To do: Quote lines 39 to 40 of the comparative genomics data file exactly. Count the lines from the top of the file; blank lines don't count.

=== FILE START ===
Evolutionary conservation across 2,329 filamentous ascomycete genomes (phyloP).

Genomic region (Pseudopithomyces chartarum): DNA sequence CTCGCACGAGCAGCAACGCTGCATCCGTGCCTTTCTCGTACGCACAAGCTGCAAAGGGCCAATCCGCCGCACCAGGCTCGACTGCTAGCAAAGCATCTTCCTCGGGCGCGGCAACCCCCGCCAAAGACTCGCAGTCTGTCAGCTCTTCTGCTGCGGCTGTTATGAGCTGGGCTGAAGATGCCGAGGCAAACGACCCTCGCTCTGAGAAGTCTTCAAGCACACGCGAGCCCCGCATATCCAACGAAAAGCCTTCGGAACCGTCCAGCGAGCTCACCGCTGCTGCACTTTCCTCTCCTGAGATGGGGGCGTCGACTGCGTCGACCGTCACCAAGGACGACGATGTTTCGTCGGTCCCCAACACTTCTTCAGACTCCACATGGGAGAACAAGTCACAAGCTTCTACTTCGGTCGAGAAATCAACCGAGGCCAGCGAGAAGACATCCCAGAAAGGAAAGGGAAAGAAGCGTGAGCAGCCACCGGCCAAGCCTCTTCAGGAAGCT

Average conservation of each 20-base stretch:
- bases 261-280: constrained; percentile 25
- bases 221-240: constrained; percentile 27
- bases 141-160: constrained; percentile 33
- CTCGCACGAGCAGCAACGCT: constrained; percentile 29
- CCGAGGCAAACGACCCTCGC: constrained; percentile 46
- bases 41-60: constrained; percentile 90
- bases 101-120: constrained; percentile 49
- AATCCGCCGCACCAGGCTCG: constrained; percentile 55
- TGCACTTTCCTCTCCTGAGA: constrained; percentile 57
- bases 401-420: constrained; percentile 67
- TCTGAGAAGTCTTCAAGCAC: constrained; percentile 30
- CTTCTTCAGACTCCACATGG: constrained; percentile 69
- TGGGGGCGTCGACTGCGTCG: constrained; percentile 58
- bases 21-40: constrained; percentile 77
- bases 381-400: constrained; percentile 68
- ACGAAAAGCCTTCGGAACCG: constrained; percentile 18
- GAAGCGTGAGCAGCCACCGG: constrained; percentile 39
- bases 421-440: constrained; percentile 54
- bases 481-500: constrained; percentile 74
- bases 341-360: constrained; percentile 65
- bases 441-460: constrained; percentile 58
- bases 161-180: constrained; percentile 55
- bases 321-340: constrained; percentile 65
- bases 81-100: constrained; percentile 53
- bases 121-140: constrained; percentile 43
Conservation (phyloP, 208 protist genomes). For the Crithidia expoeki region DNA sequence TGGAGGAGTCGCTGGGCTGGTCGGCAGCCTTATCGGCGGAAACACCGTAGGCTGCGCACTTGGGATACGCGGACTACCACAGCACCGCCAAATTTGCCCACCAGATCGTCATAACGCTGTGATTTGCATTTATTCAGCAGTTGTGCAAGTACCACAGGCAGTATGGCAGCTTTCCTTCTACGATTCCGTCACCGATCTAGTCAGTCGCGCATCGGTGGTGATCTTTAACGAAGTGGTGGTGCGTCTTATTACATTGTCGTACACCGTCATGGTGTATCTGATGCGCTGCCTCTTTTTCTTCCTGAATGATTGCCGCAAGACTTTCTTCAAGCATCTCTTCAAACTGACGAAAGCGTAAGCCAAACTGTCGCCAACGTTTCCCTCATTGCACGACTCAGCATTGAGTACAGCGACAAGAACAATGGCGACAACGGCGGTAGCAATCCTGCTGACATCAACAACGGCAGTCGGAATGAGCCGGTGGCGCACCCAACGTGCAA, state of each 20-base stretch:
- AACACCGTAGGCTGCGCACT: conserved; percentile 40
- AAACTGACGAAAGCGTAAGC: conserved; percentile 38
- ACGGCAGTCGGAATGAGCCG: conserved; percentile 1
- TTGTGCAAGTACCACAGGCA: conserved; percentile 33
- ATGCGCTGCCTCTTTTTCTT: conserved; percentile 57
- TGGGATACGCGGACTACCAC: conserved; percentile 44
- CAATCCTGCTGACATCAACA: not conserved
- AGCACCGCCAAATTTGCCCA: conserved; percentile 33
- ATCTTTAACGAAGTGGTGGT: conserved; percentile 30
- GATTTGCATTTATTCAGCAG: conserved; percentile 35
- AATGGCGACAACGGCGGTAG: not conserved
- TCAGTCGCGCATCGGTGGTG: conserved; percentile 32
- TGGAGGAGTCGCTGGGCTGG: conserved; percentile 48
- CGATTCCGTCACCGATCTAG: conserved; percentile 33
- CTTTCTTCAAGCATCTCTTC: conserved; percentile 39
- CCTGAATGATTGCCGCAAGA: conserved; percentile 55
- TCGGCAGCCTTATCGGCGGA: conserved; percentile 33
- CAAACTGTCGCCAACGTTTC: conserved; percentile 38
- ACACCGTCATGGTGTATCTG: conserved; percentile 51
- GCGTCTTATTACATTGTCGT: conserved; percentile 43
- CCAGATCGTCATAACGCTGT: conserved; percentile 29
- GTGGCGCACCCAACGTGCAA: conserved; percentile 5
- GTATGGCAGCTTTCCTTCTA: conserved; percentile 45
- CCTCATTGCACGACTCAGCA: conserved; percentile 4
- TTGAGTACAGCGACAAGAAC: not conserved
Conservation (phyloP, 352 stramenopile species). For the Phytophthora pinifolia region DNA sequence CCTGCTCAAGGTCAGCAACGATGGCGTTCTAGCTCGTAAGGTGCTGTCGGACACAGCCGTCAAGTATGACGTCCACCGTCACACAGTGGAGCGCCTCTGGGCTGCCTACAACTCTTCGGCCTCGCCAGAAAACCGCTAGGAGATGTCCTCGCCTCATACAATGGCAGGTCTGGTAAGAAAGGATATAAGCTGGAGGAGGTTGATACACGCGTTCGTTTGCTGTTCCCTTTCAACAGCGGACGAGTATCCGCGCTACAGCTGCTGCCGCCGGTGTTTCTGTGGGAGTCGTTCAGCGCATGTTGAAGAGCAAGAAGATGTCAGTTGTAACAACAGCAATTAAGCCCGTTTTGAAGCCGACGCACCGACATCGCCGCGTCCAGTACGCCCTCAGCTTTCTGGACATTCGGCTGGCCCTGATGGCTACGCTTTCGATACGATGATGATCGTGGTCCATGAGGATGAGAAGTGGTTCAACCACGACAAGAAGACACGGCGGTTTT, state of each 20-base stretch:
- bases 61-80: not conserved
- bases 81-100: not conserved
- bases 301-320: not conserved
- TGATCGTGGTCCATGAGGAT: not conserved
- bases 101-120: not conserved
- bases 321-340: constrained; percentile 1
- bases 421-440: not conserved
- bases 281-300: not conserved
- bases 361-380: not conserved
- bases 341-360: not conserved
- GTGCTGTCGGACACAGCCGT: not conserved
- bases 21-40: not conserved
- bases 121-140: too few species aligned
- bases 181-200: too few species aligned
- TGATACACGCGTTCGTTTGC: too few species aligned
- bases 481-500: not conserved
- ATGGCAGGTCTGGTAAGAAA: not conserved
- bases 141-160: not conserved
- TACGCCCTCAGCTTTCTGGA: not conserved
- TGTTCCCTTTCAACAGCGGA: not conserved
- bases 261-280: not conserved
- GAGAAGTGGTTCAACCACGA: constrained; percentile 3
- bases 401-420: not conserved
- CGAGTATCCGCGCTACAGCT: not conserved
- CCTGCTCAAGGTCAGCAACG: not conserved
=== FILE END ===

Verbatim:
- GATTTGCATTTATTCAGCAG: conserved; percentile 35
- AATGGCGACAACGGCGGTAG: not conserved